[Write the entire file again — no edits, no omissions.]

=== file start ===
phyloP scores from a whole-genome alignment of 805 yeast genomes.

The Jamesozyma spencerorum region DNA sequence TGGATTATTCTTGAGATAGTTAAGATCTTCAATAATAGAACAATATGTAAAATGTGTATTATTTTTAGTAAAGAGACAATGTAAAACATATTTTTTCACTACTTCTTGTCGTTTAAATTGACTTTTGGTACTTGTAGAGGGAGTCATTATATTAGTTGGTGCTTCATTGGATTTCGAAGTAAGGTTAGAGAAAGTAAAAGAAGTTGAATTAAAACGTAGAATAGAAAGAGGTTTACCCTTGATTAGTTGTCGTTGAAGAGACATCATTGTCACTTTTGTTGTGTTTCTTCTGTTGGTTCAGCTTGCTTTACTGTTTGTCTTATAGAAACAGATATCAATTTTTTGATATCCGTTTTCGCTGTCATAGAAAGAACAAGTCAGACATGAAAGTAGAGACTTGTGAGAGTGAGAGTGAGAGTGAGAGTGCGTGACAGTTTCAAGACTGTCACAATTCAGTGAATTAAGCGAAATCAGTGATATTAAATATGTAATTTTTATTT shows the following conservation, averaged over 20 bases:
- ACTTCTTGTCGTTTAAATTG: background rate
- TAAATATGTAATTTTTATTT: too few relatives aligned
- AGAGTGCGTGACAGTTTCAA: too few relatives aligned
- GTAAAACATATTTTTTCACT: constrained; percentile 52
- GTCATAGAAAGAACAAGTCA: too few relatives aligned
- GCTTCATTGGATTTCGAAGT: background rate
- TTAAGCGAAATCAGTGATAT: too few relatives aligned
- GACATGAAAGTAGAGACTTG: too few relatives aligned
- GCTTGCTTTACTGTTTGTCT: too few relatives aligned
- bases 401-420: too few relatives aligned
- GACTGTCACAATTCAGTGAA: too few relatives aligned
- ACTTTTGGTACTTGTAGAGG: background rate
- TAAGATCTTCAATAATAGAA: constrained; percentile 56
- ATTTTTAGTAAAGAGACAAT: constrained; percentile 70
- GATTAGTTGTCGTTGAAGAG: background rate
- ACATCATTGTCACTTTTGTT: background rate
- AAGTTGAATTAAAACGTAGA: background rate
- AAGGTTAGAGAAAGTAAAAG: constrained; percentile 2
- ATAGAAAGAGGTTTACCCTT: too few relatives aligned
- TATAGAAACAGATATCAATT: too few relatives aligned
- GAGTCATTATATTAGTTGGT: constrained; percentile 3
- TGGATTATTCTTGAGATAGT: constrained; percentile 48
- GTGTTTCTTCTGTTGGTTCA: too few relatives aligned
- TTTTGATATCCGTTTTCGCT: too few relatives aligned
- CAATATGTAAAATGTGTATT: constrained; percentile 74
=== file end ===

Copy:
phyloP scores from a whole-genome alignment of 805 yeast genomes.

The Jamesozyma spencerorum region DNA sequence TGGATTATTCTTGAGATAGTTAAGATCTTCAATAATAGAACAATATGTAAAATGTGTATTATTTTTAGTAAAGAGACAATGTAAAACATATTTTTTCACTACTTCTTGTCGTTTAAATTGACTTTTGGTACTTGTAGAGGGAGTCATTATATTAGTTGGTGCTTCATTGGATTTCGAAGTAAGGTTAGAGAAAGTAAAAGAAGTTGAATTAAAACGTAGAATAGAAAGAGGTTTACCCTTGATTAGTTGTCGTTGAAGAGACATCATTGTCACTTTTGTTGTGTTTCTTCTGTTGGTTCAGCTTGCTTTACTGTTTGTCTTATAGAAACAGATATCAATTTTTTGATATCCGTTTTCGCTGTCATAGAAAGAACAAGTCAGACATGAAAGTAGAGACTTGTGAGAGTGAGAGTGAGAGTGAGAGTGCGTGACAGTTTCAAGACTGTCACAATTCAGTGAATTAAGCGAAATCAGTGATATTAAATATGTAATTTTTATTT shows the following conservation, averaged over 20 bases:
- ACTTCTTGTCGTTTAAATTG: background rate
- TAAATATGTAATTTTTATTT: too few relatives aligned
- AGAGTGCGTGACAGTTTCAA: too few relatives aligned
- GTAAAACATATTTTTTCACT: constrained; percentile 52
- GTCATAGAAAGAACAAGTCA: too few relatives aligned
- GCTTCATTGGATTTCGAAGT: background rate
- TTAAGCGAAATCAGTGATAT: too few relatives aligned
- GACATGAAAGTAGAGACTTG: too few relatives aligned
- GCTTGCTTTACTGTTTGTCT: too few relatives aligned
- bases 401-420: too few relatives aligned
- GACTGTCACAATTCAGTGAA: too few relatives aligned
- ACTTTTGGTACTTGTAGAGG: background rate
- TAAGATCTTCAATAATAGAA: constrained; percentile 56
- ATTTTTAGTAAAGAGACAAT: constrained; percentile 70
- GATTAGTTGTCGTTGAAGAG: background rate
- ACATCATTGTCACTTTTGTT: background rate
- AAGTTGAATTAAAACGTAGA: background rate
- AAGGTTAGAGAAAGTAAAAG: constrained; percentile 2
- ATAGAAAGAGGTTTACCCTT: too few relatives aligned
- TATAGAAACAGATATCAATT: too few relatives aligned
- GAGTCATTATATTAGTTGGT: constrained; percentile 3
- TGGATTATTCTTGAGATAGT: constrained; percentile 48
- GTGTTTCTTCTGTTGGTTCA: too few relatives aligned
- TTTTGATATCCGTTTTCGCT: too few relatives aligned
- CAATATGTAAAATGTGTATT: constrained; percentile 74